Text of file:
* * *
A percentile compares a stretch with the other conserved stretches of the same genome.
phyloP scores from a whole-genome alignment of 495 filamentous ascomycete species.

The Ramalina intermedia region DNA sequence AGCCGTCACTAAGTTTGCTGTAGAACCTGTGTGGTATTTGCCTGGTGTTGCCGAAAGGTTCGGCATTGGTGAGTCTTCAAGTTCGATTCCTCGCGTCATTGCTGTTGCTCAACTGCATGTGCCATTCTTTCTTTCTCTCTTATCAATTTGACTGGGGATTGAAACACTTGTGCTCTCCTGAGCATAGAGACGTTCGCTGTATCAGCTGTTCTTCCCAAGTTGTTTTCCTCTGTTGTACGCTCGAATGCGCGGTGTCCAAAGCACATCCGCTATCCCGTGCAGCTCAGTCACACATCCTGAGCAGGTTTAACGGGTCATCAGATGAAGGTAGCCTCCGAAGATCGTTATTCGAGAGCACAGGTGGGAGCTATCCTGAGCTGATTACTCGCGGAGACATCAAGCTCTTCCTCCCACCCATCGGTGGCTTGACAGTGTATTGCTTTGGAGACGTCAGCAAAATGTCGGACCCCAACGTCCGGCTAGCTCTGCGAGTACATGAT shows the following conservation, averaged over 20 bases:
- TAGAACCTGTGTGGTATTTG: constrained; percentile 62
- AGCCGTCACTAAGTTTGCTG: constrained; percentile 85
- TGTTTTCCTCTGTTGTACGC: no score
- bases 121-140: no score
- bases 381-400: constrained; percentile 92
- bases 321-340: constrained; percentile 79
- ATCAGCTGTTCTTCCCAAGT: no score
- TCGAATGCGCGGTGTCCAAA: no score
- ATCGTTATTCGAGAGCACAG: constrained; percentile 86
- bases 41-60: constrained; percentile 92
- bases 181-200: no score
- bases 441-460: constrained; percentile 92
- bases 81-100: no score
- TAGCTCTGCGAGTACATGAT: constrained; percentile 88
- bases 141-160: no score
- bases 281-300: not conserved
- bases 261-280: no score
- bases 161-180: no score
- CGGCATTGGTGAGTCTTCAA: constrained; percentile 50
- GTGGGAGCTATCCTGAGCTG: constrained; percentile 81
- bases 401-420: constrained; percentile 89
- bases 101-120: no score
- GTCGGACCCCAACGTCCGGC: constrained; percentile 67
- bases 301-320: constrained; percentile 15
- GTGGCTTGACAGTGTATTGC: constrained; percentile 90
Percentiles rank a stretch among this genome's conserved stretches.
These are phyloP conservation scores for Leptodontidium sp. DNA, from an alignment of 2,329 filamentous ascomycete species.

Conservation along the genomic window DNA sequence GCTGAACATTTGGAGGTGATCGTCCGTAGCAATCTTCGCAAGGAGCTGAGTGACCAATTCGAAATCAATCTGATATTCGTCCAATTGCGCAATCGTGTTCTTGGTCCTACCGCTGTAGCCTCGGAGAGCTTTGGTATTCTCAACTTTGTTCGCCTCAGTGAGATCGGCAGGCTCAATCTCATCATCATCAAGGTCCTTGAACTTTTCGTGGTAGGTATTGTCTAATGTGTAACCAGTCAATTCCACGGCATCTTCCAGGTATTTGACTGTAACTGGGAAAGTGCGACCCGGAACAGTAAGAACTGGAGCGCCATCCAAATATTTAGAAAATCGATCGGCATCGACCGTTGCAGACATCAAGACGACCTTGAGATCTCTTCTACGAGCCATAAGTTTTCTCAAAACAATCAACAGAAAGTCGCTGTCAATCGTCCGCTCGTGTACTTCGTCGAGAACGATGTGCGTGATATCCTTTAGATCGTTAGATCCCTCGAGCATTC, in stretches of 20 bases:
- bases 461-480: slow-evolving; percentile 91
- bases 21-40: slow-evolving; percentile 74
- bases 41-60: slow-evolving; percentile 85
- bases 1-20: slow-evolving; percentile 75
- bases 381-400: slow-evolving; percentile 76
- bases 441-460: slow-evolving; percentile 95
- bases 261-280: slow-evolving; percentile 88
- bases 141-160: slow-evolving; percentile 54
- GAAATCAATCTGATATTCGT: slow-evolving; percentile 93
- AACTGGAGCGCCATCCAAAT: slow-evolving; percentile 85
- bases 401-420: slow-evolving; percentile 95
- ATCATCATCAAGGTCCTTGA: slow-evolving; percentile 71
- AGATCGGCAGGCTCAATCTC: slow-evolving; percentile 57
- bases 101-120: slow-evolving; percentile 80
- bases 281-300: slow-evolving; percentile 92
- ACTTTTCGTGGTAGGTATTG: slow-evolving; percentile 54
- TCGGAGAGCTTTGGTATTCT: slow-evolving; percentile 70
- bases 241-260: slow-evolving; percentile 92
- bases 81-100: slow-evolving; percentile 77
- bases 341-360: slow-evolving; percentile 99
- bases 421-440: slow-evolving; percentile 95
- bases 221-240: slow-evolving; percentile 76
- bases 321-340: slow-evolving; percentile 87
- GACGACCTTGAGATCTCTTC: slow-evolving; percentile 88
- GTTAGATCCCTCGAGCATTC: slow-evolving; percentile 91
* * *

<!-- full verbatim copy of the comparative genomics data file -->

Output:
A percentile compares a stretch with the other conserved stretches of the same genome.
phyloP scores from a whole-genome alignment of 495 filamentous ascomycete species.

The Ramalina intermedia region DNA sequence AGCCGTCACTAAGTTTGCTGTAGAACCTGTGTGGTATTTGCCTGGTGTTGCCGAAAGGTTCGGCATTGGTGAGTCTTCAAGTTCGATTCCTCGCGTCATTGCTGTTGCTCAACTGCATGTGCCATTCTTTCTTTCTCTCTTATCAATTTGACTGGGGATTGAAACACTTGTGCTCTCCTGAGCATAGAGACGTTCGCTGTATCAGCTGTTCTTCCCAAGTTGTTTTCCTCTGTTGTACGCTCGAATGCGCGGTGTCCAAAGCACATCCGCTATCCCGTGCAGCTCAGTCACACATCCTGAGCAGGTTTAACGGGTCATCAGATGAAGGTAGCCTCCGAAGATCGTTATTCGAGAGCACAGGTGGGAGCTATCCTGAGCTGATTACTCGCGGAGACATCAAGCTCTTCCTCCCACCCATCGGTGGCTTGACAGTGTATTGCTTTGGAGACGTCAGCAAAATGTCGGACCCCAACGTCCGGCTAGCTCTGCGAGTACATGAT shows the following conservation, averaged over 20 bases:
- TAGAACCTGTGTGGTATTTG: constrained; percentile 62
- AGCCGTCACTAAGTTTGCTG: constrained; percentile 85
- TGTTTTCCTCTGTTGTACGC: no score
- bases 121-140: no score
- bases 381-400: constrained; percentile 92
- bases 321-340: constrained; percentile 79
- ATCAGCTGTTCTTCCCAAGT: no score
- TCGAATGCGCGGTGTCCAAA: no score
- ATCGTTATTCGAGAGCACAG: constrained; percentile 86
- bases 41-60: constrained; percentile 92
- bases 181-200: no score
- bases 441-460: constrained; percentile 92
- bases 81-100: no score
- TAGCTCTGCGAGTACATGAT: constrained; percentile 88
- bases 141-160: no score
- bases 281-300: not conserved
- bases 261-280: no score
- bases 161-180: no score
- CGGCATTGGTGAGTCTTCAA: constrained; percentile 50
- GTGGGAGCTATCCTGAGCTG: constrained; percentile 81
- bases 401-420: constrained; percentile 89
- bases 101-120: no score
- GTCGGACCCCAACGTCCGGC: constrained; percentile 67
- bases 301-320: constrained; percentile 15
- GTGGCTTGACAGTGTATTGC: constrained; percentile 90
Percentiles rank a stretch among this genome's conserved stretches.
These are phyloP conservation scores for Leptodontidium sp. DNA, from an alignment of 2,329 filamentous ascomycete species.

Conservation along the genomic window DNA sequence GCTGAACATTTGGAGGTGATCGTCCGTAGCAATCTTCGCAAGGAGCTGAGTGACCAATTCGAAATCAATCTGATATTCGTCCAATTGCGCAATCGTGTTCTTGGTCCTACCGCTGTAGCCTCGGAGAGCTTTGGTATTCTCAACTTTGTTCGCCTCAGTGAGATCGGCAGGCTCAATCTCATCATCATCAAGGTCCTTGAACTTTTCGTGGTAGGTATTGTCTAATGTGTAACCAGTCAATTCCACGGCATCTTCCAGGTATTTGACTGTAACTGGGAAAGTGCGACCCGGAACAGTAAGAACTGGAGCGCCATCCAAATATTTAGAAAATCGATCGGCATCGACCGTTGCAGACATCAAGACGACCTTGAGATCTCTTCTACGAGCCATAAGTTTTCTCAAAACAATCAACAGAAAGTCGCTGTCAATCGTCCGCTCGTGTACTTCGTCGAGAACGATGTGCGTGATATCCTTTAGATCGTTAGATCCCTCGAGCATTC, in stretches of 20 bases:
- bases 461-480: slow-evolving; percentile 91
- bases 21-40: slow-evolving; percentile 74
- bases 41-60: slow-evolving; percentile 85
- bases 1-20: slow-evolving; percentile 75
- bases 381-400: slow-evolving; percentile 76
- bases 441-460: slow-evolving; percentile 95
- bases 261-280: slow-evolving; percentile 88
- bases 141-160: slow-evolving; percentile 54
- GAAATCAATCTGATATTCGT: slow-evolving; percentile 93
- AACTGGAGCGCCATCCAAAT: slow-evolving; percentile 85
- bases 401-420: slow-evolving; percentile 95
- ATCATCATCAAGGTCCTTGA: slow-evolving; percentile 71
- AGATCGGCAGGCTCAATCTC: slow-evolving; percentile 57
- bases 101-120: slow-evolving; percentile 80
- bases 281-300: slow-evolving; percentile 92
- ACTTTTCGTGGTAGGTATTG: slow-evolving; percentile 54
- TCGGAGAGCTTTGGTATTCT: slow-evolving; percentile 70
- bases 241-260: slow-evolving; percentile 92
- bases 81-100: slow-evolving; percentile 77
- bases 341-360: slow-evolving; percentile 99
- bases 421-440: slow-evolving; percentile 95
- bases 221-240: slow-evolving; percentile 76
- bases 321-340: slow-evolving; percentile 87
- GACGACCTTGAGATCTCTTC: slow-evolving; percentile 88
- GTTAGATCCCTCGAGCATTC: slow-evolving; percentile 91